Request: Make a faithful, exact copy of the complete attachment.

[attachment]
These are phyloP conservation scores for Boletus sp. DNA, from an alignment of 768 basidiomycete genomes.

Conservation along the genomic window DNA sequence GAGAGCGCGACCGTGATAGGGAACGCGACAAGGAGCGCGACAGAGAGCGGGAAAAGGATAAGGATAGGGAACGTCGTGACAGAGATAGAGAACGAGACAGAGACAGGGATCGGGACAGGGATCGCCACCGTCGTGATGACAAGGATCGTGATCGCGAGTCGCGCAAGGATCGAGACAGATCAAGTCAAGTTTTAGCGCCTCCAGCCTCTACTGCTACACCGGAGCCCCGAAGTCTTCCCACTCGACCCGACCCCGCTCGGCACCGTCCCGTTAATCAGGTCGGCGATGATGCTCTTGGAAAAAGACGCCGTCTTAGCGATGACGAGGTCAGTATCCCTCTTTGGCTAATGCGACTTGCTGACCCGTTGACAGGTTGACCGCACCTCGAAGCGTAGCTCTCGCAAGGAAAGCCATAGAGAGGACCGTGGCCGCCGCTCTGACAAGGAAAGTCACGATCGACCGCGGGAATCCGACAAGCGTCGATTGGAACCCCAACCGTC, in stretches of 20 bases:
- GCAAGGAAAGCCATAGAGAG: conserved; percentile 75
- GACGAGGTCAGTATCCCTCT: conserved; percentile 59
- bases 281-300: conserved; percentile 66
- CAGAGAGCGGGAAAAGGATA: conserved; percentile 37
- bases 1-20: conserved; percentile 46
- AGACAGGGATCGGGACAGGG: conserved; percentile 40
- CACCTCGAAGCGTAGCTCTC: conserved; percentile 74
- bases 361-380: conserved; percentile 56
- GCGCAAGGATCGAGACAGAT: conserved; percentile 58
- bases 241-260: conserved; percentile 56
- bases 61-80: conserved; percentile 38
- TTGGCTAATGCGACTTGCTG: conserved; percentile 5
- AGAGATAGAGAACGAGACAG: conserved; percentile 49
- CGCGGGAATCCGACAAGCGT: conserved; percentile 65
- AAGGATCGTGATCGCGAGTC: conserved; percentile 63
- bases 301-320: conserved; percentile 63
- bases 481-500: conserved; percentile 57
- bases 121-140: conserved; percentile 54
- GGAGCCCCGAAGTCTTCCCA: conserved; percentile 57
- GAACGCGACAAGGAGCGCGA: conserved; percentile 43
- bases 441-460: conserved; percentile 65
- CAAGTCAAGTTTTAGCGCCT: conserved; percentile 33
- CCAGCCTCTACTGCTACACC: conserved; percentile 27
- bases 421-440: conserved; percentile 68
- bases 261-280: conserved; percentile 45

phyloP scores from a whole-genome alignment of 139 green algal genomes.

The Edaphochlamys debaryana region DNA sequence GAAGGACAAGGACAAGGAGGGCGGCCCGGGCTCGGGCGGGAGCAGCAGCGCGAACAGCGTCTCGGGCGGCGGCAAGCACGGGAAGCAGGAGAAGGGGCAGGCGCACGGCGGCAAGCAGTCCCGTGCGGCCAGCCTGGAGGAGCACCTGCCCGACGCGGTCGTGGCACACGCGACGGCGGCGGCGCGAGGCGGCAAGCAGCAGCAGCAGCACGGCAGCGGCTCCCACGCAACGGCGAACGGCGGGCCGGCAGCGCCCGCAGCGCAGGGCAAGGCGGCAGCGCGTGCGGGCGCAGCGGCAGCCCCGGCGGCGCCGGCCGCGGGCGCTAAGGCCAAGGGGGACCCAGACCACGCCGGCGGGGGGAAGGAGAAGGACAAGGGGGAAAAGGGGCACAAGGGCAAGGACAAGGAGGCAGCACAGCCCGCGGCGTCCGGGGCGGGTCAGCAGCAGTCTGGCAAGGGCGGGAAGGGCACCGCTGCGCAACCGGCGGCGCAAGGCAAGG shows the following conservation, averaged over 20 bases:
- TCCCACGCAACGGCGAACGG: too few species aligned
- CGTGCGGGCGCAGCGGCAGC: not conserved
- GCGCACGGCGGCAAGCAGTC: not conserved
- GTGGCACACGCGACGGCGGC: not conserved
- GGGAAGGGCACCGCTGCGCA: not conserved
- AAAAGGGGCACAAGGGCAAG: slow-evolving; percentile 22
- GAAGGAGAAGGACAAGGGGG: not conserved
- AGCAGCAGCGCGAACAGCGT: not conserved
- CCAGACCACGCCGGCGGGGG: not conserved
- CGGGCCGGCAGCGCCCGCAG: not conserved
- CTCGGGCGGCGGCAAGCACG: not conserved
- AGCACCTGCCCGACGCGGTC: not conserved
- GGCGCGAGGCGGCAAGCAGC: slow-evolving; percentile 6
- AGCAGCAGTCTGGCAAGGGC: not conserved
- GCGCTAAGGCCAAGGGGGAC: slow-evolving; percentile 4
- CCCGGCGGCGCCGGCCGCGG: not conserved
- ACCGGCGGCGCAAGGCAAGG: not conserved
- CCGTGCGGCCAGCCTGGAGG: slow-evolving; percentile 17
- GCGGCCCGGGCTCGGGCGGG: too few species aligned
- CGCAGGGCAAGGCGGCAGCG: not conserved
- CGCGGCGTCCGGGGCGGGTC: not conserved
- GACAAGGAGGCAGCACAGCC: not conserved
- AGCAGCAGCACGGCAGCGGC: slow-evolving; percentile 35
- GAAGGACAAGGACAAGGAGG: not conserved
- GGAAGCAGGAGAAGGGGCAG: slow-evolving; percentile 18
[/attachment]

These are phyloP conservation scores for Boletus sp. DNA, from an alignment of 768 basidiomycete genomes.

Conservation along the genomic window DNA sequence GAGAGCGCGACCGTGATAGGGAACGCGACAAGGAGCGCGACAGAGAGCGGGAAAAGGATAAGGATAGGGAACGTCGTGACAGAGATAGAGAACGAGACAGAGACAGGGATCGGGACAGGGATCGCCACCGTCGTGATGACAAGGATCGTGATCGCGAGTCGCGCAAGGATCGAGACAGATCAAGTCAAGTTTTAGCGCCTCCAGCCTCTACTGCTACACCGGAGCCCCGAAGTCTTCCCACTCGACCCGACCCCGCTCGGCACCGTCCCGTTAATCAGGTCGGCGATGATGCTCTTGGAAAAAGACGCCGTCTTAGCGATGACGAGGTCAGTATCCCTCTTTGGCTAATGCGACTTGCTGACCCGTTGACAGGTTGACCGCACCTCGAAGCGTAGCTCTCGCAAGGAAAGCCATAGAGAGGACCGTGGCCGCCGCTCTGACAAGGAAAGTCACGATCGACCGCGGGAATCCGACAAGCGTCGATTGGAACCCCAACCGTC, in stretches of 20 bases:
- GCAAGGAAAGCCATAGAGAG: conserved; percentile 75
- GACGAGGTCAGTATCCCTCT: conserved; percentile 59
- bases 281-300: conserved; percentile 66
- CAGAGAGCGGGAAAAGGATA: conserved; percentile 37
- bases 1-20: conserved; percentile 46
- AGACAGGGATCGGGACAGGG: conserved; percentile 40
- CACCTCGAAGCGTAGCTCTC: conserved; percentile 74
- bases 361-380: conserved; percentile 56
- GCGCAAGGATCGAGACAGAT: conserved; percentile 58
- bases 241-260: conserved; percentile 56
- bases 61-80: conserved; percentile 38
- TTGGCTAATGCGACTTGCTG: conserved; percentile 5
- AGAGATAGAGAACGAGACAG: conserved; percentile 49
- CGCGGGAATCCGACAAGCGT: conserved; percentile 65
- AAGGATCGTGATCGCGAGTC: conserved; percentile 63
- bases 301-320: conserved; percentile 63
- bases 481-500: conserved; percentile 57
- bases 121-140: conserved; percentile 54
- GGAGCCCCGAAGTCTTCCCA: conserved; percentile 57
- GAACGCGACAAGGAGCGCGA: conserved; percentile 43
- bases 441-460: conserved; percentile 65
- CAAGTCAAGTTTTAGCGCCT: conserved; percentile 33
- CCAGCCTCTACTGCTACACC: conserved; percentile 27
- bases 421-440: conserved; percentile 68
- bases 261-280: conserved; percentile 45

phyloP scores from a whole-genome alignment of 139 green algal genomes.

The Edaphochlamys debaryana region DNA sequence GAAGGACAAGGACAAGGAGGGCGGCCCGGGCTCGGGCGGGAGCAGCAGCGCGAACAGCGTCTCGGGCGGCGGCAAGCACGGGAAGCAGGAGAAGGGGCAGGCGCACGGCGGCAAGCAGTCCCGTGCGGCCAGCCTGGAGGAGCACCTGCCCGACGCGGTCGTGGCACACGCGACGGCGGCGGCGCGAGGCGGCAAGCAGCAGCAGCAGCACGGCAGCGGCTCCCACGCAACGGCGAACGGCGGGCCGGCAGCGCCCGCAGCGCAGGGCAAGGCGGCAGCGCGTGCGGGCGCAGCGGCAGCCCCGGCGGCGCCGGCCGCGGGCGCTAAGGCCAAGGGGGACCCAGACCACGCCGGCGGGGGGAAGGAGAAGGACAAGGGGGAAAAGGGGCACAAGGGCAAGGACAAGGAGGCAGCACAGCCCGCGGCGTCCGGGGCGGGTCAGCAGCAGTCTGGCAAGGGCGGGAAGGGCACCGCTGCGCAACCGGCGGCGCAAGGCAAGG shows the following conservation, averaged over 20 bases:
- TCCCACGCAACGGCGAACGG: too few species aligned
- CGTGCGGGCGCAGCGGCAGC: not conserved
- GCGCACGGCGGCAAGCAGTC: not conserved
- GTGGCACACGCGACGGCGGC: not conserved
- GGGAAGGGCACCGCTGCGCA: not conserved
- AAAAGGGGCACAAGGGCAAG: slow-evolving; percentile 22
- GAAGGAGAAGGACAAGGGGG: not conserved
- AGCAGCAGCGCGAACAGCGT: not conserved
- CCAGACCACGCCGGCGGGGG: not conserved
- CGGGCCGGCAGCGCCCGCAG: not conserved
- CTCGGGCGGCGGCAAGCACG: not conserved
- AGCACCTGCCCGACGCGGTC: not conserved
- GGCGCGAGGCGGCAAGCAGC: slow-evolving; percentile 6
- AGCAGCAGTCTGGCAAGGGC: not conserved
- GCGCTAAGGCCAAGGGGGAC: slow-evolving; percentile 4
- CCCGGCGGCGCCGGCCGCGG: not conserved
- ACCGGCGGCGCAAGGCAAGG: not conserved
- CCGTGCGGCCAGCCTGGAGG: slow-evolving; percentile 17
- GCGGCCCGGGCTCGGGCGGG: too few species aligned
- CGCAGGGCAAGGCGGCAGCG: not conserved
- CGCGGCGTCCGGGGCGGGTC: not conserved
- GACAAGGAGGCAGCACAGCC: not conserved
- AGCAGCAGCACGGCAGCGGC: slow-evolving; percentile 35
- GAAGGACAAGGACAAGGAGG: not conserved
- GGAAGCAGGAGAAGGGGCAG: slow-evolving; percentile 18